I obliged but the passion and desire I had to pursue excellence was gone. I resolved myself to going through the motions, losing interest quite quickly in what I was doing as a career and work direction.

The second event was far more chilling. Over the years there was a significant outdoor yearly entertainment event that our valley city hosted. At this event were beer gardens, and specifically the local Chamber of Commerce ran those beer gardens. Surprisingly, the revenue generated from the running of those beer gardens was almost 100% of the total yearly operating costs for the Chamber of Commerce. Not so surprisingly was the massive increase in crime that occurred during the week that this large event was in the community. Consequently, through my weekly newspaper column and radio commentary I became a critic of this event.

That didn’t go over so well with the local Chamber of Commerce. In an effort to minimize any conflict, I had resigned from the Chamber of Commerce, instead focusing my effort on the non-profit work and the restorative justice program. However, to some, I was still a strong voice in the community, and in particular within the business community, and so when my critique of this event increased, it caught the attention of the Chamber of Commerce. Actually, it caught the attention of the Chairman of the Chamber of Commerce. He got it. He understood what was happening. He was already hearing back from the organizer of the event who did not enjoy reading or listening to this community voice criticizing his massive event. The organizer didn’t like it so much that there were murmurings that he may get another organization to run the beer gardens.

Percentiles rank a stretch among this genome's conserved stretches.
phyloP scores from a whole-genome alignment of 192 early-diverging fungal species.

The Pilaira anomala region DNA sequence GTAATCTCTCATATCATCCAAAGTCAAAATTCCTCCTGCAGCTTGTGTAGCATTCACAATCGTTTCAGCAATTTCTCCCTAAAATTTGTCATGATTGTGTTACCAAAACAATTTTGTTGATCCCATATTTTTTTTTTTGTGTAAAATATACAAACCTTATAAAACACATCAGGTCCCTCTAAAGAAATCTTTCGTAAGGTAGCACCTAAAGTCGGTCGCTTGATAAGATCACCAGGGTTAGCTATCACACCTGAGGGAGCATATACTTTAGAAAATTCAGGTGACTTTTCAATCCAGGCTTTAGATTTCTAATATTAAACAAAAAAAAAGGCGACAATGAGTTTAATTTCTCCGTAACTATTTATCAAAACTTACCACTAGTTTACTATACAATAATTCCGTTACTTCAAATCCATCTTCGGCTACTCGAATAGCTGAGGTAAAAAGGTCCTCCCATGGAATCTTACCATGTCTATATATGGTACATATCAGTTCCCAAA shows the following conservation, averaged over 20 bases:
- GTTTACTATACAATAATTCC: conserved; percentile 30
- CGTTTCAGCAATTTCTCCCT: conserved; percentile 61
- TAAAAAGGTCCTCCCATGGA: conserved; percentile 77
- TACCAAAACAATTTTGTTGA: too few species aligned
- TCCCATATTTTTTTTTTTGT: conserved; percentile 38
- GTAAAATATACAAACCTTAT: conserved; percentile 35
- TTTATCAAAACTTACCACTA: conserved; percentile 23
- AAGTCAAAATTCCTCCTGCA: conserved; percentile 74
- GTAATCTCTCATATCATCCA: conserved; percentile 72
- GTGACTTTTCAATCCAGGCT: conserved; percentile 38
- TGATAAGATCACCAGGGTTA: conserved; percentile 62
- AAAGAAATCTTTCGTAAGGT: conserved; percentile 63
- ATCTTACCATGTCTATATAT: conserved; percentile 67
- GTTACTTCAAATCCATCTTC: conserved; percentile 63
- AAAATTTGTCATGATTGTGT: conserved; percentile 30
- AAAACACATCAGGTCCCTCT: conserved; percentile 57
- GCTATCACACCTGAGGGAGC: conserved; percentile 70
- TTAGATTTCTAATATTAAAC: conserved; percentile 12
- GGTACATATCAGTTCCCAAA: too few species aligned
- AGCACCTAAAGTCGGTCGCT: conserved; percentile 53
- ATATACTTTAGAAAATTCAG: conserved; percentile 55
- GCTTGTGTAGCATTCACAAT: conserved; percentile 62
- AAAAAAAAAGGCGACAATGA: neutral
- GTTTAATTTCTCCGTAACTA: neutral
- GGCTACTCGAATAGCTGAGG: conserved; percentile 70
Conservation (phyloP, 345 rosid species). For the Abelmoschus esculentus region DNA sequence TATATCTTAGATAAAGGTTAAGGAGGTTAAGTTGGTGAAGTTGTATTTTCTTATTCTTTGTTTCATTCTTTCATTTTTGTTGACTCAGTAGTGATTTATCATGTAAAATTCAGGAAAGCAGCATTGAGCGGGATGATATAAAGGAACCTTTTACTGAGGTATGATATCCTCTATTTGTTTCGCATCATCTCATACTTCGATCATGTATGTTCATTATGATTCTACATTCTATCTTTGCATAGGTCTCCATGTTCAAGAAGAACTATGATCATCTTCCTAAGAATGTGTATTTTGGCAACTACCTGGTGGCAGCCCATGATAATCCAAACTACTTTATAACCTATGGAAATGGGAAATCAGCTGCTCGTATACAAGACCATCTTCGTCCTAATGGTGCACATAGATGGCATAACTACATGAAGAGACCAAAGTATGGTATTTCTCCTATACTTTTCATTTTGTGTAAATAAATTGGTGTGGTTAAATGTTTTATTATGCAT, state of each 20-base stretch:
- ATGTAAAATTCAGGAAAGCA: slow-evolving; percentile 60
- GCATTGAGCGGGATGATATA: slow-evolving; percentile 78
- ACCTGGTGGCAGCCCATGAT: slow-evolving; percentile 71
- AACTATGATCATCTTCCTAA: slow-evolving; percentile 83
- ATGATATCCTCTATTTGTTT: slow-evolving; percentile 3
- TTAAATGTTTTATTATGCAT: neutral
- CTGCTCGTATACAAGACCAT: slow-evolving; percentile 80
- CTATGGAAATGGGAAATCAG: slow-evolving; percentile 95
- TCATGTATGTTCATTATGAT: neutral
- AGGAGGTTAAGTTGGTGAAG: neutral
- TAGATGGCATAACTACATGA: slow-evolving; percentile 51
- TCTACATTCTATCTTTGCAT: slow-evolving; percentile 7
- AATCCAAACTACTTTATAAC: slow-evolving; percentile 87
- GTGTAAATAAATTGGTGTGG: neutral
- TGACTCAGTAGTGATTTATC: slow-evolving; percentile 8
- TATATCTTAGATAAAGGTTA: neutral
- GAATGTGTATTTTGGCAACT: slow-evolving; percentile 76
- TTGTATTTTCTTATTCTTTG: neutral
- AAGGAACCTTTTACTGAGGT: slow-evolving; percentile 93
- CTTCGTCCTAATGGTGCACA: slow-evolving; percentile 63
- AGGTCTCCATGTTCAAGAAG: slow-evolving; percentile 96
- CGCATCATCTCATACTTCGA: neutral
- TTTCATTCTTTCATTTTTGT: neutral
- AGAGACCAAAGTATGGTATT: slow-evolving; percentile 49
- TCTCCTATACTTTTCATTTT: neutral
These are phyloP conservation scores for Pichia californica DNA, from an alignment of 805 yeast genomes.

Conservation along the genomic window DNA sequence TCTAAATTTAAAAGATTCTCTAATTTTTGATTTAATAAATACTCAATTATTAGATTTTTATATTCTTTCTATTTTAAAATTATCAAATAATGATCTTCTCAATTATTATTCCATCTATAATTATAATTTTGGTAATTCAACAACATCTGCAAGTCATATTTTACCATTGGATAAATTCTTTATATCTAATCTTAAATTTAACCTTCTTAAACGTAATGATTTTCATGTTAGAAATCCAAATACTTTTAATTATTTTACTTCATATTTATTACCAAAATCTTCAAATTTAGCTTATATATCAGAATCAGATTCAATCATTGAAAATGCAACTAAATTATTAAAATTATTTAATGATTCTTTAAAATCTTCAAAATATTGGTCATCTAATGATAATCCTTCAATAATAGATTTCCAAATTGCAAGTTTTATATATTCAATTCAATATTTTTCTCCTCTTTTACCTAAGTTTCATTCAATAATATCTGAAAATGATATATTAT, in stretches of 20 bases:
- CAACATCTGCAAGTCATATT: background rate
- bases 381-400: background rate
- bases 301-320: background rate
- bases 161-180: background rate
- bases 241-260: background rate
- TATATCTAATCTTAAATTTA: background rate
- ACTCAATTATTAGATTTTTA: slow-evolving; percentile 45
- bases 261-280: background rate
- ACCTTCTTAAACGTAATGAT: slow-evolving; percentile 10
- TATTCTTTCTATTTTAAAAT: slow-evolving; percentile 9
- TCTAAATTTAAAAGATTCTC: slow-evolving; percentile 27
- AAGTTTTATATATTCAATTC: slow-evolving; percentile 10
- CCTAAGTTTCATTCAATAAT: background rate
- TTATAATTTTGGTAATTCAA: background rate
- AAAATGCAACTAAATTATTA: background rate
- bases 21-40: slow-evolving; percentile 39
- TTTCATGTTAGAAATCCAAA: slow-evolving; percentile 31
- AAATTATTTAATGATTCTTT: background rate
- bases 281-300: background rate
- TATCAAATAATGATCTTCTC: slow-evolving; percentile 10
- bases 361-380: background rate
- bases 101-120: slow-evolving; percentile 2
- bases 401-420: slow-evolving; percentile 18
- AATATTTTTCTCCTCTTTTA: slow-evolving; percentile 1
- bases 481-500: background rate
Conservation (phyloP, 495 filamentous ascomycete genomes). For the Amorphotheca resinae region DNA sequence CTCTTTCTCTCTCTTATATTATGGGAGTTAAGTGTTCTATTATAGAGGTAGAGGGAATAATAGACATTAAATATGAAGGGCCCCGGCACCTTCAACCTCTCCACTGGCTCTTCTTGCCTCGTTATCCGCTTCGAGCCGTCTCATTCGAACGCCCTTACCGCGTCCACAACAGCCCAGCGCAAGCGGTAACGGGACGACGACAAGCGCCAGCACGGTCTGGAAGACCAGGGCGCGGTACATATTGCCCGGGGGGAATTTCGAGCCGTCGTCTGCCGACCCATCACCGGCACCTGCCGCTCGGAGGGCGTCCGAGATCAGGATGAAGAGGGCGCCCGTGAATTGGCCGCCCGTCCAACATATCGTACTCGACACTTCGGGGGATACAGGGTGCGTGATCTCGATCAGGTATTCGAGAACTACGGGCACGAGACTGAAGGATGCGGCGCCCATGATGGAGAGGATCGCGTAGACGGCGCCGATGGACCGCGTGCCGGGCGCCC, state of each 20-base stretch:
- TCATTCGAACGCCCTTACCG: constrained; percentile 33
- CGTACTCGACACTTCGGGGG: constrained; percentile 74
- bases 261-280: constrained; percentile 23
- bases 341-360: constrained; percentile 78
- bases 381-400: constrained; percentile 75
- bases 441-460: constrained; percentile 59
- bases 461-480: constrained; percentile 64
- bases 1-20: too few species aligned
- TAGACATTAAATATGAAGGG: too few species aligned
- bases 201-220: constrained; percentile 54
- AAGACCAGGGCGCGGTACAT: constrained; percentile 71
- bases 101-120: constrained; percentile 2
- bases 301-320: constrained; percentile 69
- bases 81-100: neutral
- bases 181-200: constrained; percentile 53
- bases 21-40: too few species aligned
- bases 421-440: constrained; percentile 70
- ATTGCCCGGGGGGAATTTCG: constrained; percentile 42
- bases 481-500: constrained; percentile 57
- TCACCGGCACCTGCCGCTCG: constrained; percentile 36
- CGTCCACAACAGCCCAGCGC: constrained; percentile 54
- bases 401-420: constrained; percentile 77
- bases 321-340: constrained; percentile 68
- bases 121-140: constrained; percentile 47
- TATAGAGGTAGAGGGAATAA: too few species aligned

The Chairman couldn’t have that happen, given how much revenue it generated for them. So, instead, the Chairman opted to approach me. His approach, however, was less than professional.

He threatened my life.

This just got serious.

Up to this point I had been enjoying the public life – the spotlight – the influence I had and the change that I was a part of. I felt like I was accomplishing something with my life, doing good for my community, and achieving those dreams of becoming a pillar in my community. But this? I didn’t expect this. I was young and I had a young family and this was a small community. I weighed my options and realized quite quickly that I was outgunned here. The Chairman had been a part of this city of decades. He was very well known and was part of the ‘establishment’. Just like the competitor who took it to corporate head office, I wouldn’t be able to recover from this successfully.

I abruptly quit both my weekly column and radio commentary, making vague references to the cost on myself and my family for speaking out. I resigned from everything I was doing in the community and withdrew back to my little home.

Safe, secure, and uneventful.